For anyone who missed the star-studded, one-night-only Broadway debut of the gay marriage play "8" or can't get to Los Angeles this spring to see George Clooney lead a West Coast version, there's hope: The play is coming to a theater near you.
The only bad news -- no Clooney.
The pro-gay marriage American Foundation for Equal Rights and partner Broadway Impact are sponsoring dozens of productions of Dustin Lance Black's play starring local actors across the country this election year. It'll be shown in states where marriage battles loom, including Maine, Maryland, New Hampshire and North Carolina.
Adam Umhoefer, the foundation's project director, said the glitzy Broadway show and upcoming California counterpart help fund getting the play mounted elsewhere. "Those big tent-pole shows bring attention to the play so that all these other groups across the country can work on their productions," he said.
The play is mostly culled from the transcripts of the 2010 federal court battle that dealt with the legality of Proposition 8, the ballot initiative that outlawed same-sex marriage in California.
Black's play was first performed on Broadway as a one-time benefit reading in September starring Morgan Freeman, Ellen Barkin, Anthony Edwards, Bradley Whitford, John Lithgow, Cheyenne Jackson, Christine Lahti and Rob Reiner, who is developing a film based on the trial. The Broadway event raised more than $1 million and Clooney will lead his own starry version in Los Angeles on March 3.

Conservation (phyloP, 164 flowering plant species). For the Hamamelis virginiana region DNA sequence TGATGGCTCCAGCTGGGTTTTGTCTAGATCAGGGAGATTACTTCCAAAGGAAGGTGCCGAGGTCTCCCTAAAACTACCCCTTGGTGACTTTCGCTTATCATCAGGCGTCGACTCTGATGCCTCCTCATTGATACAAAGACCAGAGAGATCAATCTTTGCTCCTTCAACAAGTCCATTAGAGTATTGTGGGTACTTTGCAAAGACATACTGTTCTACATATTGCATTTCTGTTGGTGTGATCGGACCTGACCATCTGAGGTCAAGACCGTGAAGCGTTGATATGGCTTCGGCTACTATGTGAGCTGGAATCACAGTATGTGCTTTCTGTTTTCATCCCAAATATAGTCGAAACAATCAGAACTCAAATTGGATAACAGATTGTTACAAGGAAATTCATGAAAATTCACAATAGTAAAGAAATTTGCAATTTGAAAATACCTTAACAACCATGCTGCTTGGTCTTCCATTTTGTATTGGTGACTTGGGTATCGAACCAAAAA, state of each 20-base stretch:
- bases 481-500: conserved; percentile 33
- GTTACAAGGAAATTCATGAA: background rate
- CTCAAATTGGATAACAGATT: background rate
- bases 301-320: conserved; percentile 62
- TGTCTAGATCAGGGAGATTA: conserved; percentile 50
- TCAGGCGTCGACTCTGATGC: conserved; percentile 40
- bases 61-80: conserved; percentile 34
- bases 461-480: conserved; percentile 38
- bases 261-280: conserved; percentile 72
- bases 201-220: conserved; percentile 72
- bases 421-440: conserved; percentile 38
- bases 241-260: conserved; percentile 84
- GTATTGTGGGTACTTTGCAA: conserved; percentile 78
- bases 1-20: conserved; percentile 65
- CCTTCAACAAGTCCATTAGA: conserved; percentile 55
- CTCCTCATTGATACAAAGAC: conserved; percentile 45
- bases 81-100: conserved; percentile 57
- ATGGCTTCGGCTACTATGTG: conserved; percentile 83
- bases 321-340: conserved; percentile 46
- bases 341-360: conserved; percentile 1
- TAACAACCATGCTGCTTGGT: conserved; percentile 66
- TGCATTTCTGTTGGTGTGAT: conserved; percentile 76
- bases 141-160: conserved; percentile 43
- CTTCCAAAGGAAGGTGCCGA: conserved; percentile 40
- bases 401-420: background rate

The trial is important to gay activists because former U.S. Solicitor General Theodore Olson and attorney David Boies -- who represented opposing sides in the disputed 2000 presidential election -- put on a powerfully clear argument in favor of same-sex marriage. It was recorded but Prop. 8 backers have so far succeeded in getting the U.S. Supreme Court to bar broadcast of the landmark case.
That's spurred AFER and Broadway Impact to get "8" out into the nation. While they insist the play is fair to opponents, "8" clearly champions same-sex unions mostly because those who support gay marriage marshaled the most powerful arguments at trial. The judge in the case sided with gay rights activists and ruled Prop. 8 unconstitutional, but the decision has been appealed.
After the Broadway reading, a test version was produced at the University of Michigan at Ann Arbor in November, which featured a mix of alumni and students led by Michigan graduate and Tony Award-winner Gavin Creel. The question everyone wanted answered was: Would the play work without big stars or established actors?
"The answer was overwhelmingly yes," said Umhoefer, who traveled to Michigan to see the performance. "It worked. It played. It convinced us that it didn't need John Lithgow up there to make this play have impact."
Some of the first productions this year will be in New Hampshire, where gay-rights activists are fighting an attempt to repeal the state's gay-marriage law. "8" will be performed at the University of New Hampshire in Durham, N.H., on Feb. 7 and then three days later at the Palace Theatre in Manchester, N.H.
"In places where there is specific action being taken -- where marriage equality is going to become a reality or going to be prohibited legally, or perhaps, in the case of New Hampshire, repealed -- that is a focus and where we want to make sure this play is seen and heard," said Umhoefer.